How should UPI be priced?

I am not asking payments for free. I understand that digital payments come at a cost. However, when calls are being made for cashless society, it is only fair that the cost and benefits of digitization are shared equitably between the state, the banks and citizens, instead of state and banks enjoying the benefits and citizens bearing the costs. The existing system of MDR for card payments does exactly that, and any system inheriting it cannot be just.

Banks are behaving the exact same way telecom operators have: They want the benefits of technology, free software, lower computing costs, but they want the customers to pay the same or higher cost, which is unreasonable. The banks will remain stuck in the past, with help from the RBI, only to be beaten by newer technology like blockchain based crypto-currencies, just like how Internet took over telephony.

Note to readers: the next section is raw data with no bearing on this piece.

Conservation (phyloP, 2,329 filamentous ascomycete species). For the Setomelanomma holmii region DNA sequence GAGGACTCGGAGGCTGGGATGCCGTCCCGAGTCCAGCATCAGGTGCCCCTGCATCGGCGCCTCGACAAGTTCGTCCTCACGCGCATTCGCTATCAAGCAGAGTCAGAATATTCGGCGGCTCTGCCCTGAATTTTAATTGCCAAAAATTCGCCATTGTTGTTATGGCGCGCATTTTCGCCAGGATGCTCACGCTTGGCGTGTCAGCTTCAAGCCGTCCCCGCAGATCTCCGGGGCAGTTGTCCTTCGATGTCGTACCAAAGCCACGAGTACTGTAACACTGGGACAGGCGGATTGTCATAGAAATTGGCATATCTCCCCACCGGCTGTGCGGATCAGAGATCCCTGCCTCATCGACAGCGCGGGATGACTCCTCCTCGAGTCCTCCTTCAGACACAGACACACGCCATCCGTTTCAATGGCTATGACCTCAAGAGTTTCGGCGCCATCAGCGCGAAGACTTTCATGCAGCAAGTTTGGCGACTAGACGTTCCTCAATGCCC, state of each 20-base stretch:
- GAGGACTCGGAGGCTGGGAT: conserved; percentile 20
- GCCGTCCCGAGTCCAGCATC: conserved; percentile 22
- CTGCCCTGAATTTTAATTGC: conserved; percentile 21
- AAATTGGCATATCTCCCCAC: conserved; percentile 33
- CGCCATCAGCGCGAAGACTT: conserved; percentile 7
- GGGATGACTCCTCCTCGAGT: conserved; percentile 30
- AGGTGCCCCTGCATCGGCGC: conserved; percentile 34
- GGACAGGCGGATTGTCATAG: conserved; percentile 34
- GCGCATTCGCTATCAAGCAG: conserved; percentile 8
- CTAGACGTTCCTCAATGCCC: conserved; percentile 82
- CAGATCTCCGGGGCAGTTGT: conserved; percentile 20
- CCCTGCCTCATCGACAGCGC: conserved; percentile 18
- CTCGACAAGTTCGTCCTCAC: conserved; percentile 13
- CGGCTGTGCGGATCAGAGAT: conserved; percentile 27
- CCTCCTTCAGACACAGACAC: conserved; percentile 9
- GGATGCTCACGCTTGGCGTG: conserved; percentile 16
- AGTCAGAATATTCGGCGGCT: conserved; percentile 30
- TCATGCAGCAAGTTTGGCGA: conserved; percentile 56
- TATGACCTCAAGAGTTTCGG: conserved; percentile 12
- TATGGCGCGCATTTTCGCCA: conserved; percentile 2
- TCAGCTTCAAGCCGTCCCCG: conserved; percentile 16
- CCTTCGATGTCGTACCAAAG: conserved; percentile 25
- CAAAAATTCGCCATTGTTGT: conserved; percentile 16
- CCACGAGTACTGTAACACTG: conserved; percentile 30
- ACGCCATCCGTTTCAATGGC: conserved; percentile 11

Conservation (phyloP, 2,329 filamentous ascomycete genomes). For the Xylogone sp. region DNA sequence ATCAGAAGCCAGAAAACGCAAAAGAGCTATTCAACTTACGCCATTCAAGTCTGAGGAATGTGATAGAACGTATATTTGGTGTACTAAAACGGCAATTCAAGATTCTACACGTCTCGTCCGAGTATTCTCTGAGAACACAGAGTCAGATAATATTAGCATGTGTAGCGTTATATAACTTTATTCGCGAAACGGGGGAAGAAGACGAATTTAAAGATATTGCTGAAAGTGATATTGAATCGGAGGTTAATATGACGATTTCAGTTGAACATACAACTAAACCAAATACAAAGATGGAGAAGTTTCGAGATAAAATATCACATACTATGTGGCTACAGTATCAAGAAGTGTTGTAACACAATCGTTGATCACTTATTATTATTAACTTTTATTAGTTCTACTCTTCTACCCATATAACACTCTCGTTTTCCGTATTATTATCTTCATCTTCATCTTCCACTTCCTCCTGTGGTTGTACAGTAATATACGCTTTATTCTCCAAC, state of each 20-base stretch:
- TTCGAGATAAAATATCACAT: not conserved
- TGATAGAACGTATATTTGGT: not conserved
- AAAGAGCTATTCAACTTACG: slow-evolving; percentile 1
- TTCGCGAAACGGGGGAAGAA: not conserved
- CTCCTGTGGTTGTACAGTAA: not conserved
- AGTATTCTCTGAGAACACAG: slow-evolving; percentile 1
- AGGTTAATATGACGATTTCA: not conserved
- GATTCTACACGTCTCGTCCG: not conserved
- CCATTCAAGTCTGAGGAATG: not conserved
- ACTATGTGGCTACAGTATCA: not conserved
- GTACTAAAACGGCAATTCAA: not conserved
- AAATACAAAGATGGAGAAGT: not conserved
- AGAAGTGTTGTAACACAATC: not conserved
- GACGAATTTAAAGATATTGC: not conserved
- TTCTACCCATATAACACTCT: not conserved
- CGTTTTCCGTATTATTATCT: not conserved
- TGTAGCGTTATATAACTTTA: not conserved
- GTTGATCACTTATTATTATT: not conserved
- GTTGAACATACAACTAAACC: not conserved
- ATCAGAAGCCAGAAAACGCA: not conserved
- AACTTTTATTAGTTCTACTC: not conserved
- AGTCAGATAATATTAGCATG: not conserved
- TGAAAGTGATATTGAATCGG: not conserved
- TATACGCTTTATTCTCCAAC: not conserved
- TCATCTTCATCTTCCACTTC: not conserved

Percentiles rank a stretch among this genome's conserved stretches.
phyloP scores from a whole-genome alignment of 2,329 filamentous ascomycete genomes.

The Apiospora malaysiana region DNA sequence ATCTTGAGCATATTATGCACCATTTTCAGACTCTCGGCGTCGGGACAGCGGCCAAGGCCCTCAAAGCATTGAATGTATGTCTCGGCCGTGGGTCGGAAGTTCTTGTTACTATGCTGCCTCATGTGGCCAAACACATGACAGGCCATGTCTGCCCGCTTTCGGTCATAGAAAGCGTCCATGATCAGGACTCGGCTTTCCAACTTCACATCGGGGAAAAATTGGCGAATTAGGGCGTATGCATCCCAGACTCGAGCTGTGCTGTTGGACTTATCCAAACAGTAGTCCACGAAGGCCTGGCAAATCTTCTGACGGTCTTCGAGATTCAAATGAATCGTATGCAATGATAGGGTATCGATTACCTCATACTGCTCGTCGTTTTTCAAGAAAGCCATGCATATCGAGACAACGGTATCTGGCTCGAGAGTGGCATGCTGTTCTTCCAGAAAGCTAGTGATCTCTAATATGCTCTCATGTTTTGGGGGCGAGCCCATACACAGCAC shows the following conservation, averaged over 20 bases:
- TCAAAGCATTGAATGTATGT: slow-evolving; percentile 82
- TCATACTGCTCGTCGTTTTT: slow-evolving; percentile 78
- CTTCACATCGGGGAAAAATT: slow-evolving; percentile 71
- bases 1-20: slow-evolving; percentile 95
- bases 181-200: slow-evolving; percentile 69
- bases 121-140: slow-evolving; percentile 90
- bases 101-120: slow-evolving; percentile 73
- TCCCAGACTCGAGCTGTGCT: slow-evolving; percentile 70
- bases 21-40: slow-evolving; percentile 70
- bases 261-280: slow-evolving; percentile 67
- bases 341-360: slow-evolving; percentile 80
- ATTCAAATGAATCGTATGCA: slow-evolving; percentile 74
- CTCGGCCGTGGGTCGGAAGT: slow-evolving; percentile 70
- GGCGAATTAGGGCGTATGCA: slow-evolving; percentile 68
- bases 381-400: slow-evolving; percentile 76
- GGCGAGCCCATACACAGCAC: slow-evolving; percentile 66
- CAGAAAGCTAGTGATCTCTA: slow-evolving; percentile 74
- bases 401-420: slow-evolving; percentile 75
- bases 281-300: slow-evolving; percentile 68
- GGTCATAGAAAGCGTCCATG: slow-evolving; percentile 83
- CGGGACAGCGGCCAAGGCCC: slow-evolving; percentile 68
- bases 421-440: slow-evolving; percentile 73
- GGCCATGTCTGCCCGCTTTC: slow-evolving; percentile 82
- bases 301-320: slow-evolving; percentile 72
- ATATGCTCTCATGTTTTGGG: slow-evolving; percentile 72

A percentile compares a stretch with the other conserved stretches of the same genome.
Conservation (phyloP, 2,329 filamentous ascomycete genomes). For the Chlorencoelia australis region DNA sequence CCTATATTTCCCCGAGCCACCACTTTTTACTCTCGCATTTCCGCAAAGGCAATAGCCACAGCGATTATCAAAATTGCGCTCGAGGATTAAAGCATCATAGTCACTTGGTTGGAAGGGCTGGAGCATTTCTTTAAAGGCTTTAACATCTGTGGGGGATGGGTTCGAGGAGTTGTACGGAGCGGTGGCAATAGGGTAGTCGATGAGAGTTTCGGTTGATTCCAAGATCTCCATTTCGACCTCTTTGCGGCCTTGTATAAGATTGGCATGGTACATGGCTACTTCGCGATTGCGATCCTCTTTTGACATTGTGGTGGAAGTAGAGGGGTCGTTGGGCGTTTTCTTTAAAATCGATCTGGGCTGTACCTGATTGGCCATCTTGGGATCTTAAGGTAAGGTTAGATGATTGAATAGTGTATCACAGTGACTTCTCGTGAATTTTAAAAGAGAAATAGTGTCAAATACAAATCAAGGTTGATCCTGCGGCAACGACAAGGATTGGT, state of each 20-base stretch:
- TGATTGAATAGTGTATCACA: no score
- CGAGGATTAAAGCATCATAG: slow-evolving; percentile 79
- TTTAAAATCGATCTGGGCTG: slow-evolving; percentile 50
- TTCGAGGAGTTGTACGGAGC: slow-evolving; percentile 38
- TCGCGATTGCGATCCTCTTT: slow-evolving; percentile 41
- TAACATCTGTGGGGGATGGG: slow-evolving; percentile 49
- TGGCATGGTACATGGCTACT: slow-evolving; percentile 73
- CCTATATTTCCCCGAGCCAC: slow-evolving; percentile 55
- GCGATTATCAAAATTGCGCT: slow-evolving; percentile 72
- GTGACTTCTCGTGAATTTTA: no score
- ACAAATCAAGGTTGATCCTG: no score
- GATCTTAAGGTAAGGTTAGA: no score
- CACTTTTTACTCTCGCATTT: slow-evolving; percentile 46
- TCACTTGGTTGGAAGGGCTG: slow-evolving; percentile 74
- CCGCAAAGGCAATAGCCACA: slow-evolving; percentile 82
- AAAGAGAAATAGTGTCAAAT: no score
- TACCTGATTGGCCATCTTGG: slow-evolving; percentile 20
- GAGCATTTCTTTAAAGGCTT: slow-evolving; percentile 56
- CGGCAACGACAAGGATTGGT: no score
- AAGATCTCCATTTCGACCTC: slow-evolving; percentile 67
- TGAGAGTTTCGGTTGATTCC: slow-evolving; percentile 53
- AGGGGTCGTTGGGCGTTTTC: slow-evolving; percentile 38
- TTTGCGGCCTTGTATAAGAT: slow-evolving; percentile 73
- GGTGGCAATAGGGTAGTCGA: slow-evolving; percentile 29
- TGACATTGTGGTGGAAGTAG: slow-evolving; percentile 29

UPI must be priced in terms of API calls (the actual cost of payments) and if UPI is touted as public good, every bank account holder, regardless of whether merchant or citizen, must be given sufficient API credits to perform day-to-day payments which will make it public good. Of course, the power user, who has more volumes (in terms of transactions, not the transaction amount), will need to buy extra credits (again at cost, nominal prices) and then buy extra services like analytics, data separately. Keep the basic transaction layer free of expenditure tax before calling it a public good.

If you want to make the platform attract innovation, lower the barriers for developers, make them earn and trade UPI API calls through their apps.